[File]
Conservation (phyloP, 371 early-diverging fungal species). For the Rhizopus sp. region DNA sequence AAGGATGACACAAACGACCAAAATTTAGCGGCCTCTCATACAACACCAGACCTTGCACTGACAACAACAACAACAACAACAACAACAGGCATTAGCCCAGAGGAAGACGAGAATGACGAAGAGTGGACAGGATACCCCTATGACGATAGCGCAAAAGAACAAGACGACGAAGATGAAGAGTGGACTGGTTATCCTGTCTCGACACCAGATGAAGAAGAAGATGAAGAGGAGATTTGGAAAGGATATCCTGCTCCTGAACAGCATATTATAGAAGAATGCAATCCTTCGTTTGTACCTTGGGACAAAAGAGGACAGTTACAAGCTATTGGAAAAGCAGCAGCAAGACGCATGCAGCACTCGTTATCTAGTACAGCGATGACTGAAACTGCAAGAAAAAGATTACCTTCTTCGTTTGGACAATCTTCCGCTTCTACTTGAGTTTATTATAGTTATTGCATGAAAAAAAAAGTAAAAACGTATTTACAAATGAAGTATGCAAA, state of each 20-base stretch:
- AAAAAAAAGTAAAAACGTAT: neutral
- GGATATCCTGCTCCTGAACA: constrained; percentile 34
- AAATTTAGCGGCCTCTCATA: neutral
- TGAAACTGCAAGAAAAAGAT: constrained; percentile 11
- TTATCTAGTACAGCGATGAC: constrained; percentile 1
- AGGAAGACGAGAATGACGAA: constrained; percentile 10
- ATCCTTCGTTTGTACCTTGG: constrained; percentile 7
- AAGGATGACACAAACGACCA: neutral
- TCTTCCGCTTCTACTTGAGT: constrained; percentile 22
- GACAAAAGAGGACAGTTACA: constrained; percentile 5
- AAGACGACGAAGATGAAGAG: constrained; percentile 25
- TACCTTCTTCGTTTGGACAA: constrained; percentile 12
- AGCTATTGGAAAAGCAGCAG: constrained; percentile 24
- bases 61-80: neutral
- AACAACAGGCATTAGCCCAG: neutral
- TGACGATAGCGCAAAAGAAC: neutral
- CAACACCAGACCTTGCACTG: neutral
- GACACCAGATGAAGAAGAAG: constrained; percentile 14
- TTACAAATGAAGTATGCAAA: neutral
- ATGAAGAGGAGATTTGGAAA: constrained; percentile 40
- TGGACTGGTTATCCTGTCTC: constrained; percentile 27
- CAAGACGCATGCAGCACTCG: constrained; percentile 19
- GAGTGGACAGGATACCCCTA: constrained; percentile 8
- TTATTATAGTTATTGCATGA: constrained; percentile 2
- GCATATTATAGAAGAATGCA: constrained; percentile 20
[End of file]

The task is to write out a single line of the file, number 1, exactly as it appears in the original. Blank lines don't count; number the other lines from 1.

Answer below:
Conservation (phyloP, 371 early-diverging fungal species). For the Rhizopus sp. region DNA sequence AAGGATGACACAAACGACCAAAATTTAGCGGCCTCTCATACAACACCAGACCTTGCACTGACAACAACAACAACAACAACAACAACAGGCATTAGCCCAGAGGAAGACGAGAATGACGAAGAGTGGACAGGATACCCCTATGACGATAGCGCAAAAGAACAAGACGACGAAGATGAAGAGTGGACTGGTTATCCTGTCTCGACACCAGATGAAGAAGAAGATGAAGAGGAGATTTGGAAAGGATATCCTGCTCCTGAACAGCATATTATAGAAGAATGCAATCCTTCGTTTGTACCTTGGGACAAAAGAGGACAGTTACAAGCTATTGGAAAAGCAGCAGCAAGACGCATGCAGCACTCGTTATCTAGTACAGCGATGACTGAAACTGCAAGAAAAAGATTACCTTCTTCGTTTGGACAATCTTCCGCTTCTACTTGAGTTTATTATAGTTATTGCATGAAAAAAAAAGTAAAAACGTATTTACAAATGAAGTATGCAAA, state of each 20-base stretch: